Finding a natural solution
Photo by Chris Figenshaw
Jackson Hole, Wyoming is known for its lavish ski resorts, western flare and tons of snow. But this little town is defying the stereotypes that come along with being a tourist hot spot. Locals work tirelessly to keep their business’ environmental footprint tiny, preserving the area’s natural beauty and resources.
Jackson Hole Mountain Resort, or JHMR, recycled over 120 tons of garbage in 2015. The resort recycles fluorescent bulbs, computers, and paper, while purchasing products that are least 15% recycled. JHMR buildings feature water bottle fill stations, which has reduced yearly plastic waste by 2.5 tons a year.
JHMR, the area’s largest energy consuming attraction, has been converting to renewable energy sources since 2007. “This will save up to 4,384,760 lbs. of CO2 each year. The renewable energy product purchased from Renewable Choice Energy, is made up of a combination of Wind, Biomass, Small Hydro and Geothermal energy.” Biodiesel fuel and energy efficient snowmobiles are used as well.
Photo by Karyn Wofford
Jackson Hole restaurants have largely local menus, sourcing much of their meat and produce from farms in the area. JHMR donated $25,000 to the innovative 13,500 square foot greenhouse, Vertical Harvest, in downtown Jackson Hole. The greenhouse uses 90% less water than traditional farming, and only competes with large distributors, not local farmers.
Q Roadhouse and Brewing’s menu is built around local produce, such as the Local Greens Salad served with huidekoper shoots, blood orange segments, pears, hazelnuts and an incredible buttermilk-maple vinaigrette. House made beer, along with a vast selection of local brews from other companies are part of the allure. Chef Matty Melehes works to create innovative dishes that are sourced from the Jackson Hole area. The Handle Bar’s Winter Burrata Salad with Vertical Harvest greens, their cocktails with locally sourced ingredients and “at your table” s ‘mores with homemade marshmallows further epitomize the commitment to local food that helps make Jackson Hole the ultimate eco-tourism destination.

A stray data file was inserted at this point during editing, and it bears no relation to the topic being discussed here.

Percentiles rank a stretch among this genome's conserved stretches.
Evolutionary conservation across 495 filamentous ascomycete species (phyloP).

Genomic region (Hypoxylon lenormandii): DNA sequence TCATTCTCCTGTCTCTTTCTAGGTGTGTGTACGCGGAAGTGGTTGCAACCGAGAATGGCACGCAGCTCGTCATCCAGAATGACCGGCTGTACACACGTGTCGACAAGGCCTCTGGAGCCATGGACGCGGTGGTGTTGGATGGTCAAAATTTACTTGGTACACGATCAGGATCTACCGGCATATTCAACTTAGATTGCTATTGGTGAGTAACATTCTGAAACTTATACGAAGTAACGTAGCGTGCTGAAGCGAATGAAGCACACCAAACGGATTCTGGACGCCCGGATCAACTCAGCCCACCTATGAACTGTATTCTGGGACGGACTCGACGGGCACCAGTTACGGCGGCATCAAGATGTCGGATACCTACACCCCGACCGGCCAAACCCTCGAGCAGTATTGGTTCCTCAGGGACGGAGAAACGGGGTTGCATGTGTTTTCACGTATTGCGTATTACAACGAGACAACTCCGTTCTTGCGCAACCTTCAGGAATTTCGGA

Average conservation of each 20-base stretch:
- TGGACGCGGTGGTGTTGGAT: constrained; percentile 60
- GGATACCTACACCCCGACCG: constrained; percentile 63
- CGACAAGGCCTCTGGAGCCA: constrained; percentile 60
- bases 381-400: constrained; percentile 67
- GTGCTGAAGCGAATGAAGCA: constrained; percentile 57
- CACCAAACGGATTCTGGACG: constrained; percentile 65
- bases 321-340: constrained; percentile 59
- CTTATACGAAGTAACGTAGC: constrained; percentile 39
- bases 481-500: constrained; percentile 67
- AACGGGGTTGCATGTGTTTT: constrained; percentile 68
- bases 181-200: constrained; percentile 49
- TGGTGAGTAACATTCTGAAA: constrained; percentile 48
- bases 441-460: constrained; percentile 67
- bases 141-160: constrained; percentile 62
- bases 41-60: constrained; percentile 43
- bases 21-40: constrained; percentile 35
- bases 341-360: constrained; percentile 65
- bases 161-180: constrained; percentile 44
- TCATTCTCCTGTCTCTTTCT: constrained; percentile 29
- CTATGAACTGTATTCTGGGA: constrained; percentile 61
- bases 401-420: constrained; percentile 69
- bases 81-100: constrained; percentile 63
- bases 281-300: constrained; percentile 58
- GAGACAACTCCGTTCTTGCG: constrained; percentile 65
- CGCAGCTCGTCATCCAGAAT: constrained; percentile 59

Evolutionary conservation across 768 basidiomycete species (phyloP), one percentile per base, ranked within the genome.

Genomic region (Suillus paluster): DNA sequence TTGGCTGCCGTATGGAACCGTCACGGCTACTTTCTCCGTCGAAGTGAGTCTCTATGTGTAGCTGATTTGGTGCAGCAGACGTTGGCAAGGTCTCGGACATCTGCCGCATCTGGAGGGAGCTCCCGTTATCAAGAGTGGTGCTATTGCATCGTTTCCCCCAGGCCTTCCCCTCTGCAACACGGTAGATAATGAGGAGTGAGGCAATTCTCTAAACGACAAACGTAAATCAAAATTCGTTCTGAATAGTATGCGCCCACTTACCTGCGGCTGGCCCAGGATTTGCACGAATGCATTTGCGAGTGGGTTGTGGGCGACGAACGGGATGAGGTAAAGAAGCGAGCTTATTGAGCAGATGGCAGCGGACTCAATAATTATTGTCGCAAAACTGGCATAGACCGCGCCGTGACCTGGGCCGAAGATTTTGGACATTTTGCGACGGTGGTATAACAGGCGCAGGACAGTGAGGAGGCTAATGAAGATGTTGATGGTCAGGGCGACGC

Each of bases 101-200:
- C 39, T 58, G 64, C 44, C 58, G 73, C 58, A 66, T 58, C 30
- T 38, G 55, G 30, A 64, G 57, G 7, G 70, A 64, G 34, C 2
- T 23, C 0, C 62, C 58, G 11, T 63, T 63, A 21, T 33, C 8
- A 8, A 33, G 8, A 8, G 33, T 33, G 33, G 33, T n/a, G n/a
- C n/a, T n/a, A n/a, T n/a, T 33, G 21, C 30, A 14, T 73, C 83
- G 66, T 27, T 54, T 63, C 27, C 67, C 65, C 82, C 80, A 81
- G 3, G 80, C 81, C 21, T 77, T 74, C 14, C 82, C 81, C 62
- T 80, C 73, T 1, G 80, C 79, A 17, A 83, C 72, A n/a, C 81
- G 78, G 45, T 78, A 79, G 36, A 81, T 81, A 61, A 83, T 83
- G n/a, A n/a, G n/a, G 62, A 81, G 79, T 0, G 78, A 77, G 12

The Alpine House, a Sustainable Travel International Eco-Certified lodge in downtown Jackson, locally sources ingredients for their outstanding, well-known breakfasts, which are included with your stay. Seasonal, organic food along with vegetables from their onsite garden are a part of the Alpine House experience. Homemade granola and wild blueberry French toast can be enjoyed, as well as craft beer and organic wine in the lodge’s Viking Bar. The cozy lodge also uses wind power to offset 100% of its electrical use, making it green as well as homey.
Photo by Josh Metten, EcoTour Adventures
The Jackson Hole Conservation Alliance protects wildlife and landscape through empowering the community to leave the earth better than they found it. It’s an educational effort that the entire community seems to comply with.
The National Elk Refuge, a part of the U.S. Fish and Wildlife Services, was established in the early 1900’s after development of the area began to threaten elk. The refuge offers safe-haven and habitat for migrating elk in the winter, a difficult time for survival. In 1970’s the refuge began offering educational, horse drawn sleigh rides through the massive herds in the valley of the Tetons. Elk cannot detect humans in the sleighs, so therefore they are not disturbed, preventing unnecessary use of precious winter fat reserves.
EcoTour Adventures takes guests into the wilderness of the Tetons by bio-diesel vehicles that provide a window seat to every guest, in addition to roof top hatches for safe, yet spectacular viewing. Tour guides, like Josh Metten and founder Taylor Phillips have extensive education and talk about everything from the bald eagles, elk, wolves and antelope you may see, to current environmental issues. Local snacks and coffee served during the excursion are the icing on the cake.
Photo by Josh Metten, EcoTour Adventures
Snow King Mountain, another ski spot in Jackson hole, is a partner of the Doug Coombs Foundation. The foundation enables kids, who normally couldn’t afford the expensive activity, to join in on the fun. This creates a ripple effect in the lives of these kids, opening doors for a brighter future. In summer months, soccer, hiking and other outdoor activities are made available.
Snow King Mountain sits adjacent to JHMR and offers reasonably priced fun for those of us who never planted a money tree. The Cowboy Coaster is a gravity driven coaster that zips you down a mile-long track, making it one of the coolest ways to experience the Tetons year-round. Snow tubing is another unique Snow King activity that engages a wider range of people, especially those who may not want to ski. Snow King is much closer to the downtown area than JHMR, and can be accessed by a complimentary bike from The Alpine House.
Karyn Wofford is a type 1 diabetic, EMT and Certified Wellness Specialist. For years she has educated herself on wellness and natural, wholesome living. Karyn’s goal is to help people be the healthiest they can be while living fun, happy lives.